I had hoped that the rancor that had characterized the recent presidential campaign, and had caused political division among some Christian leaders was now, well, history. It seems I was overly optimistic.
Russell Moore is the president of the Southern Baptist Convention’s Ethics and Religious Liberty Commission. During Donald Trump’s campaign he was highly critical of Trump’s unrepentant admissions of immorality and apparent lack of any sign of Christian character while claiming to be one.
This past September in a New York Times op-ed, Moore suggests Trump’s claim of being a Christian is out of political expediency, that he has a mixed track record on the issues concerning evangelicals, and has a host of self-professed moral failings, saying, “To back Mr. Trump, these [evangelical] voters must repudiate everything they believe.”
Since Trump garnered 81% of the white evangelical vote Moore’s opponents say he is out of step with the denomination’s rank and file, and his past criticisms may become a roadblock to any future cooperation with the new administration.
To his credit Moore clarified his remarks by saying, “There’s a massive difference between someone who enthusiastically excused immorality and someone who felt conflicted, weighted the options based on biblical convictions, and voted their conscience.”
Moore is right. While several prominent Christian leaders bent over backwards to excuse Trump’s inconsistent claims to Christianity, Russell Moore held Trump accountable. Russell Moore did what any Christian, especially a leader of an ethics commission, should have done.
It seems to me there are leaders within the SBC that need to decide whether or not they want the denomination to devolve into a political party, or continue its vision of churches cooperating to fulfill the Great Commission of Christ. Jesus told us to, “Go therefore and make disciples of all the nations,” not “Go and make political activists of all the nations.”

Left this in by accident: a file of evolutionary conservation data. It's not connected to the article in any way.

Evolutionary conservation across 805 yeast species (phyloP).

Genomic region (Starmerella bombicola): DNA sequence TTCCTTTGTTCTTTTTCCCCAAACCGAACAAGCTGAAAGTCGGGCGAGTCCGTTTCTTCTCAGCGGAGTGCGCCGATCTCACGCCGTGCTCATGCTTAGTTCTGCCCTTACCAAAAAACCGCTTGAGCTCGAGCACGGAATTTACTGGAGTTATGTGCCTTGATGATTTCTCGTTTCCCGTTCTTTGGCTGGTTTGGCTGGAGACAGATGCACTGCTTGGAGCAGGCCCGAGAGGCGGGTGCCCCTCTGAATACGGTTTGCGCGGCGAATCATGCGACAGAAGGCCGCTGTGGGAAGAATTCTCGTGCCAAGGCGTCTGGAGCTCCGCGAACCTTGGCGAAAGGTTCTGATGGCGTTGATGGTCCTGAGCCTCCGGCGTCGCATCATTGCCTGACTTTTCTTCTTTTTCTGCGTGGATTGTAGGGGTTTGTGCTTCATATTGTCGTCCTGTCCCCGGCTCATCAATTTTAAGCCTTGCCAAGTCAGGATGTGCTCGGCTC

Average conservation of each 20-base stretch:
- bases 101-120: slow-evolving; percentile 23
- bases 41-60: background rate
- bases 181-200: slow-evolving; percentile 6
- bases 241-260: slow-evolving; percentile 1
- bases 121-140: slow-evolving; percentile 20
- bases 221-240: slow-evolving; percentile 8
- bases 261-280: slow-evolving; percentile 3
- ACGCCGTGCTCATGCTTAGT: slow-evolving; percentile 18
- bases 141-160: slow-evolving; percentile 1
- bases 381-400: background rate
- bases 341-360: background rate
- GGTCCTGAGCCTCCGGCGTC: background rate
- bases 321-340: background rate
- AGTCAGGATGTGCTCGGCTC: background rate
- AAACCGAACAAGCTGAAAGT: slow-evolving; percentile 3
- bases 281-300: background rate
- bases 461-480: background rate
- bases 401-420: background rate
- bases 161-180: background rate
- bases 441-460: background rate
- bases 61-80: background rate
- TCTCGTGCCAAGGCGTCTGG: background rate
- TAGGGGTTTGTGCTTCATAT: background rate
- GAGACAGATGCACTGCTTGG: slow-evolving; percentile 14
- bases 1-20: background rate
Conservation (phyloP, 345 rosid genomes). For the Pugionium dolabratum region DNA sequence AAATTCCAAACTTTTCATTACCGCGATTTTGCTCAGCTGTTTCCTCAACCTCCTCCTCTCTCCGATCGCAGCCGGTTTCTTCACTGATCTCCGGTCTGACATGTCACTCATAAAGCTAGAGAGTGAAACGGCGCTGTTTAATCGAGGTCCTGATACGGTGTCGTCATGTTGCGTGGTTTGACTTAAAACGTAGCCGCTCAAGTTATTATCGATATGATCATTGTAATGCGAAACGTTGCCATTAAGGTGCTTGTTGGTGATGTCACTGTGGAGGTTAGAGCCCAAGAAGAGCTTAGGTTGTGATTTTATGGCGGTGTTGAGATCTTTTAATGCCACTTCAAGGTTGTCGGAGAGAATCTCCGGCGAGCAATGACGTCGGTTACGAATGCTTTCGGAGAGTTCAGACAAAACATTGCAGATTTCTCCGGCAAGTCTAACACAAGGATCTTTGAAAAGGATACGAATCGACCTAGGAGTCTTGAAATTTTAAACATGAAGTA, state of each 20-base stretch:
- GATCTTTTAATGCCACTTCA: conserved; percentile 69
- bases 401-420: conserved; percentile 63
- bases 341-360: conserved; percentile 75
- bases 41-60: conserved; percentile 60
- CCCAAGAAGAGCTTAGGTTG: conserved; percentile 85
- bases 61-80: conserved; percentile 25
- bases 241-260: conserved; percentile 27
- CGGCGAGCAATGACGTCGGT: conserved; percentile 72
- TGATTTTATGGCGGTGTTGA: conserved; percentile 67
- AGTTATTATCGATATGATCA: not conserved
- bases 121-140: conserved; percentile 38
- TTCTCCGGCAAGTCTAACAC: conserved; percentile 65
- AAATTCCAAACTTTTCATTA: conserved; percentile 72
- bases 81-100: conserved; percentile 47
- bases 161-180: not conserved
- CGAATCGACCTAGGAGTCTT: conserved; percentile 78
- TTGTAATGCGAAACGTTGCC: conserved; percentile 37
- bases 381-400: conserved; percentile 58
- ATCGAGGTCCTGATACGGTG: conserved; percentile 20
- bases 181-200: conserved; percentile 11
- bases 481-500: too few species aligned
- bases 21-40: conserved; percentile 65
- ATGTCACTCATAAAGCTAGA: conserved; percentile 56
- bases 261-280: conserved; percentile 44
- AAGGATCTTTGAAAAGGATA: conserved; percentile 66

These same leaders will stand around befuddled as to how a nation that once commanded a Christian consensus has become a people the majority of which are unchurched with a disdain for organized religion. Could it be they have become overly involved in things the church was not called to do?
Like Russell Moore I believe a Christian citizen has a responsibility to weigh the political issues in the light of our biblical convictions, and then to vote our conscience, but politics for the Christian were never meant to supplant our primary calling to spread the Gospel.
We need to be reminded of Esau who sold his spiritual birthright to his brother Jacob for a single meal of stew and the Scriptures tell us, “Thus Esau despised his birthright,” Genesis 25:34.
Christians have been blessed with the only message that promises help for the present and hope for the future, we should not barter away our spiritual birthright to share the Gospel for a single meal of political stew.
Russell Moore’s opponents should leave him alone; we have bigger fish to catch.